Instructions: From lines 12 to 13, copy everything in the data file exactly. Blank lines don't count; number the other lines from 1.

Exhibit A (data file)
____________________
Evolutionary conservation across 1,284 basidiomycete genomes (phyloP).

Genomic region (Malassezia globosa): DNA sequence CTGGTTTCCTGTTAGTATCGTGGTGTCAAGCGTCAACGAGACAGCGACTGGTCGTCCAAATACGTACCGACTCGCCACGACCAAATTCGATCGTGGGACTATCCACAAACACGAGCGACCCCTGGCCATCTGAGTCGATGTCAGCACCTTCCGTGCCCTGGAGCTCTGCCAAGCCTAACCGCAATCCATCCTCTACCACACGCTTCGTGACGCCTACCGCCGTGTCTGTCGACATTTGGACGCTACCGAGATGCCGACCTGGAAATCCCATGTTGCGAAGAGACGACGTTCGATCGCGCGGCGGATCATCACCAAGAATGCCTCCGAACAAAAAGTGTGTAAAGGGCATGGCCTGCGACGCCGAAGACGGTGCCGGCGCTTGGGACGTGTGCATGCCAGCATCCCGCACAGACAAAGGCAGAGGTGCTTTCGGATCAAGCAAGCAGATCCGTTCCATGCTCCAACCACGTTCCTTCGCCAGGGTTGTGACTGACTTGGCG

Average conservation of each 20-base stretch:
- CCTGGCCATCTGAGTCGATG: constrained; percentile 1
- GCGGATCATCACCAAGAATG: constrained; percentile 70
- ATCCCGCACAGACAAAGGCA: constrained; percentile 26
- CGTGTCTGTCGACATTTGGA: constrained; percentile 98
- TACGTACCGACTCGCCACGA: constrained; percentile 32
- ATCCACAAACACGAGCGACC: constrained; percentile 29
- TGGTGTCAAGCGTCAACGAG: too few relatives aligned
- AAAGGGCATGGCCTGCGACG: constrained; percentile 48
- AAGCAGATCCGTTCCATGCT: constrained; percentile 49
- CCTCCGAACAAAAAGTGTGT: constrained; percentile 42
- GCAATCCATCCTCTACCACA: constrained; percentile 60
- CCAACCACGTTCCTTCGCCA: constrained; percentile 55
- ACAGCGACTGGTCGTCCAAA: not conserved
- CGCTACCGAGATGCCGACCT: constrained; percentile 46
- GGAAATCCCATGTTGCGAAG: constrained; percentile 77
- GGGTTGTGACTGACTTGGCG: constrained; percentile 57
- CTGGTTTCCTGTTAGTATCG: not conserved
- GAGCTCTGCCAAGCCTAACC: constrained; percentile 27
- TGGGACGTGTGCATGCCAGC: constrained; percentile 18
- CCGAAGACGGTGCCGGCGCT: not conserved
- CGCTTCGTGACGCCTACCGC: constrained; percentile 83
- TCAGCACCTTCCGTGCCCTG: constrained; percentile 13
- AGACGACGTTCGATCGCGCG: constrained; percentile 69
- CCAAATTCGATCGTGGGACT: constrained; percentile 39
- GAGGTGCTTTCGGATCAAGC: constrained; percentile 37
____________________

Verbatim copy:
- AAGCAGATCCGTTCCATGCT: constrained; percentile 49
- CCTCCGAACAAAAAGTGTGT: constrained; percentile 42